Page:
You could also say that wisdom assumes learning, and growth and evolution.
(It also assumes occasionally failing and stumbling, but that’s how we learn.)
Lastly, It also assumes a vital, dynamic connection to the Holy Spirit. The Bible refers the Spirit as a “guide” who will help us, and I take that pretty seriously. The Spirit does amazing, supernatural things (like healing and instant discernment), but She/He also is there as a daily, moment-to-moment guide for living.
SUFFERING AND SOVEREIGNTY
Before we get too far, let me try to clear something up: whether you embrace the way of wisdom or not, suffering does not mean that we have somehow missed the “will of God.”
All you have to do is to look at the Garden of Gethsemane, and eventually the cross.
I still believe that the garden (and then the Cross) are still very uncomfortable for those of us who would rather avoid the thought that a faithful Christian life can somehow lead to suffering.
And yet, there Jesus is, in the garden of Gethsemane. I can only assume that his intimate connection with his Father in Heaven has consistently lead him to do the right things at the right time with the right motivations.
(Or you could say, “He is squarely in the will of God.”)
But in this hour, he is suffering, and afraid, and prays, “Please take this cup from me.” The cup is the suffering, the agony, and the anticipation of what’s about to happen.
Jesus asks if maybe it can be avoided (I’d actually suggest that he knows it cannot.)
But God says, “No.”
And so Jesus does it: he allows himself to be arrested; he submits to the torture, to the humiliations, and eventually to the execution.
And the whole time, he is both walking the way of wisdom and he is in the “will of God.”
The two related lessons here are:
- (1)The way of wisdom accounts for failure: the presence of suffering in your life does not mean that you are somehow diminished or a “bad person”. It doesn’t even always mean that you are being persecuted. What it does mean is that you have something you can learn. There is opportunity to learn from mistakes.
- (2)Just because life is going “down and to the right” does not mean that somehow you have missed something, or have made a mistake. The sad and mostly painful truth is that sometimes life brings suffering; but because of the Story we live in we can know that suffering can bring about amazing, redemptive events.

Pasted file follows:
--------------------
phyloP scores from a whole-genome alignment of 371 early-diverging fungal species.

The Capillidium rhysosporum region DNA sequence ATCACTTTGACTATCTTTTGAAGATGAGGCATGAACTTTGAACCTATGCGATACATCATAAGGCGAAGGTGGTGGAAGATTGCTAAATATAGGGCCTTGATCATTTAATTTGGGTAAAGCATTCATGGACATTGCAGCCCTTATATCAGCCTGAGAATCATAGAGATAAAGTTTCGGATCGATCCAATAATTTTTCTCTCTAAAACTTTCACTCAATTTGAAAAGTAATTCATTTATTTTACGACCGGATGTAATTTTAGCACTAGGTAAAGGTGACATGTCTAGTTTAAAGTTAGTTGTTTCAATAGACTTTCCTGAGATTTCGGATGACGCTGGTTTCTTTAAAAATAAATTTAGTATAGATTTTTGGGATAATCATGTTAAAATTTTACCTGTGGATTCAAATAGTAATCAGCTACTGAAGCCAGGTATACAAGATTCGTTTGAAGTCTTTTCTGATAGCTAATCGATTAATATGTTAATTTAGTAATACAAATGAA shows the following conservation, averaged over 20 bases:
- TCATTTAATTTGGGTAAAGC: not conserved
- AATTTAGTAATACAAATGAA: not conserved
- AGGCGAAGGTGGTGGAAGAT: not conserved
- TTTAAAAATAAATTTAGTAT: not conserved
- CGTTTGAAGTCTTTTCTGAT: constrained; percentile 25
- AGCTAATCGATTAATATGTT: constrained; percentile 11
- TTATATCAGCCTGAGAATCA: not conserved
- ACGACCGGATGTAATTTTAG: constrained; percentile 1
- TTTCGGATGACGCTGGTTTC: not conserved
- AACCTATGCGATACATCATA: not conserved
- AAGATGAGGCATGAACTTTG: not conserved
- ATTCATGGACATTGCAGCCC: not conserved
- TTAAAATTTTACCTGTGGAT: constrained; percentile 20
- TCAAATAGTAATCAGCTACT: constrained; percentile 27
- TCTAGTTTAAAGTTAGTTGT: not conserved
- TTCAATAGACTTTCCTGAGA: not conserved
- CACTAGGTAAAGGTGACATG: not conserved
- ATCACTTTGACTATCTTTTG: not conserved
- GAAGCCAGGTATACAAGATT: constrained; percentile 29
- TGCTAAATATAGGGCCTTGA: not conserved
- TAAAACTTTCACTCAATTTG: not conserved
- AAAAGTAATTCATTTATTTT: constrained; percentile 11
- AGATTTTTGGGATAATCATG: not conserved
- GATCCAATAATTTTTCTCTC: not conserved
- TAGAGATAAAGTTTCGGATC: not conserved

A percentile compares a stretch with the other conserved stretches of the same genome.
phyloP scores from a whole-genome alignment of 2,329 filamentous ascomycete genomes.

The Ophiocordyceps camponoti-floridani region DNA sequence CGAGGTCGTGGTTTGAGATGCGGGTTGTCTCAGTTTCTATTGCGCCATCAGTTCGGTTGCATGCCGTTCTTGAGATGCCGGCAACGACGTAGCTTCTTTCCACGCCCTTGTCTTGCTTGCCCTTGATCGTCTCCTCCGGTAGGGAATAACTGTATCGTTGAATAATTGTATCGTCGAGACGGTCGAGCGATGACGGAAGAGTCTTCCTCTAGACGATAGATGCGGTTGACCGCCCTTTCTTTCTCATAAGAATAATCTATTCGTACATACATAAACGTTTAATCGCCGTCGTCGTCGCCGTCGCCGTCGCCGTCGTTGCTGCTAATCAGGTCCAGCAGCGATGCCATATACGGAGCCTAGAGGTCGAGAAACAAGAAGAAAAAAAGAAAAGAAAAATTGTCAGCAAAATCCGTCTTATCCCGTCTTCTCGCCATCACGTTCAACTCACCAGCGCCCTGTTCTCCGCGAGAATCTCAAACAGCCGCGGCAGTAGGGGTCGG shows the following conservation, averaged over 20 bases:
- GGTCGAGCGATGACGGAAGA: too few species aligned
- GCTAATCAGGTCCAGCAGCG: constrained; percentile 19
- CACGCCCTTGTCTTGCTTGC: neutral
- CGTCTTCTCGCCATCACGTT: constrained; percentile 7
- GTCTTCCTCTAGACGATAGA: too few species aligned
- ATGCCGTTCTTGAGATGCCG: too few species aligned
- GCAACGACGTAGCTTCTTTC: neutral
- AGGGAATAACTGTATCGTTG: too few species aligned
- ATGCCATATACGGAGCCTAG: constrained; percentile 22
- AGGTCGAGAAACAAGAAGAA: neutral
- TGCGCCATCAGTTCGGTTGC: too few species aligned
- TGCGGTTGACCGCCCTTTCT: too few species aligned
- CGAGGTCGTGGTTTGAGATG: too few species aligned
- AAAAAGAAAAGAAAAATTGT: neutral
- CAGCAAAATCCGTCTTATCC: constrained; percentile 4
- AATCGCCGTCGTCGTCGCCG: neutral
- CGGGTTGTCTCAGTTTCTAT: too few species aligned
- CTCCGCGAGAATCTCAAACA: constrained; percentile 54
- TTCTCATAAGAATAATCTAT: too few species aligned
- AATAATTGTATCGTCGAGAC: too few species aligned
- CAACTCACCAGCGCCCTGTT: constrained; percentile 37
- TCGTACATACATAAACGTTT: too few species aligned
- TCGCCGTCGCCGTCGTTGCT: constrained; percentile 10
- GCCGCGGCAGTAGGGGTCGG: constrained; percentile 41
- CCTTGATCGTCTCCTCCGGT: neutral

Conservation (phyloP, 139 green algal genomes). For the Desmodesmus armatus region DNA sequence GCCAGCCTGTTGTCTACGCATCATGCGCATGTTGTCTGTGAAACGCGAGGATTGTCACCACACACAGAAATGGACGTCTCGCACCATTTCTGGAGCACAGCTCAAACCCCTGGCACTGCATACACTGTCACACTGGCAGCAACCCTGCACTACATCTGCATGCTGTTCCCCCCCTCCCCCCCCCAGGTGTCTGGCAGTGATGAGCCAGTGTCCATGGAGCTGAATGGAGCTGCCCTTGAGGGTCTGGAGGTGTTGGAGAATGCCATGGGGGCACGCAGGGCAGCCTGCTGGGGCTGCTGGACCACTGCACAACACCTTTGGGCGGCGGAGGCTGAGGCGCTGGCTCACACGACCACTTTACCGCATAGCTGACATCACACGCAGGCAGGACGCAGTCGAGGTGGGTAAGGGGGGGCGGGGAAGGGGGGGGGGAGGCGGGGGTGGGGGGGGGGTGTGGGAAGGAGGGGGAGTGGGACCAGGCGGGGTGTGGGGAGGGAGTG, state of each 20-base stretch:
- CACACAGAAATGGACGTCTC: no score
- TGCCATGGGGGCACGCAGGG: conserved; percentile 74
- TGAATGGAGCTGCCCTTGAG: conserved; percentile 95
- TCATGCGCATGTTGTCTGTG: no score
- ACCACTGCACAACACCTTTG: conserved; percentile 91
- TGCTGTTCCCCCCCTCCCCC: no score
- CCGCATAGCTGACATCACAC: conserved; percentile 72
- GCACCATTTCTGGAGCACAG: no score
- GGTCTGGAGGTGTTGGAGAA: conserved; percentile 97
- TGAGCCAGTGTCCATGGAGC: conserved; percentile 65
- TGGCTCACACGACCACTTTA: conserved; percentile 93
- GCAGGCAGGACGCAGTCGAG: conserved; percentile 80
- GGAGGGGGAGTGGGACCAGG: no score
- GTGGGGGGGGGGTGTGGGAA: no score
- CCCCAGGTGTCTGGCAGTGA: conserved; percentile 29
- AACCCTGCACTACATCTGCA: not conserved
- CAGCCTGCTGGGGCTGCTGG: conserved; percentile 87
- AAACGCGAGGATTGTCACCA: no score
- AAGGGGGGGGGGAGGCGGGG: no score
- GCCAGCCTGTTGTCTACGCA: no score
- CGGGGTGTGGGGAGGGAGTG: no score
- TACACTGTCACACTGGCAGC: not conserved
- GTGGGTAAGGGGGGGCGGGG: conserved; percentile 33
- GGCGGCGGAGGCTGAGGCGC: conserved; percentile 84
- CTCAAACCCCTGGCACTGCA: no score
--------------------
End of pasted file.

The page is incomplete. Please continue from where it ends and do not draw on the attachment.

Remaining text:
Lastly, as we journey through life and walk through decisions, I think we can keep in mind that God’s sovereignty and power tell us that if we really are on the wrong track we can trust that He will let us know if He wants (as usual, pray for “open eyes and open ears.”). As I heard Erwin McManus once say, “Do you really not think that God can’t stop you from doing something that He really doesn’t want you to do?”
(See Acts: 16:6-8 for an example.)
BACK TO THE 90s
At the time I talked to my friend almost 20 years ago, I had just read a little passage in Paul’s letter to the church at Colossae. He tells this little group of believers,
since the day we heard about you, we have not stopped praying for you. We continually ask God to fill you with the knowledge of his will through all the wisdom and understanding that the Spirit gives, 10 so that you may live a life worthy of the Lord and please him in every way: bearing fruit in every good work, growing in the knowledge of God, 11 being strengthened with all power according to his glorious might so that you may have great endurance and patience, 12 and giving joyful thanks to the Father, who has qualified you to share in the inheritance of his holy people in the kingdom of light. (Colossians 1)
In this little passage, Paul seems to say something pretty important about “God’s will” as it pertains to our every day lives. To restate, Paul says, “I’m praying that God fills you with the knowledge of his will through WISDOM, UNDERSTANDING and the Spirit.”
In other words, we can know God’s will through wisdom, understanding, and the Holy Spirit.
But then Paul goes on, telling the church that they come to know God’s will so that they can live a life worthy of the Lord and please him.
In other words, the question may not be so much, “Where should I work?” but “How well am I growing? Am I coming to resemble Christ?”
Paul goes on to unpack it even further. Living a life worthy of Christ and “pleasing him” means:
- bearing fruit
- growing in knowledge
- so that (again with the results!) we can have great endurance and patience, AND (last, but not least)
- be joyously thankful.
What’s so amazing about this is that when you think about God’s will in this way, guess what: you can enter “God’s will” whenever you want.
When we choose to bear fruit, grow in gratitude, choose joy and patience, we are “in” the will of God. We don’t have to wait.
So, if you’re in “decision mode” right now, here are some helpful questions that I would process, instead of “What is God’s will for my life?”
- Where will I grow in patience and endurance? Am I growing in it right now?
- Am I being “joyously thankful” now? What about this potential change will make me joyously thankful
- If I make this decision and it goes “south”, what can I learn from it?
- Are there trusted people around me (an aspect of “wisdom) that could give me advice on unforeseen outcomes of this decision? Have I talked to them?
(Because His will for your life is that you grow to know Him more, that you bear fruit, that grow in patience and endurance, that you grow in thankfulness/gratitude.)
May you seek God’s will today. And be wise.
And make a decision.
(As usual, thanks for sharing, commenting and spreading the word!)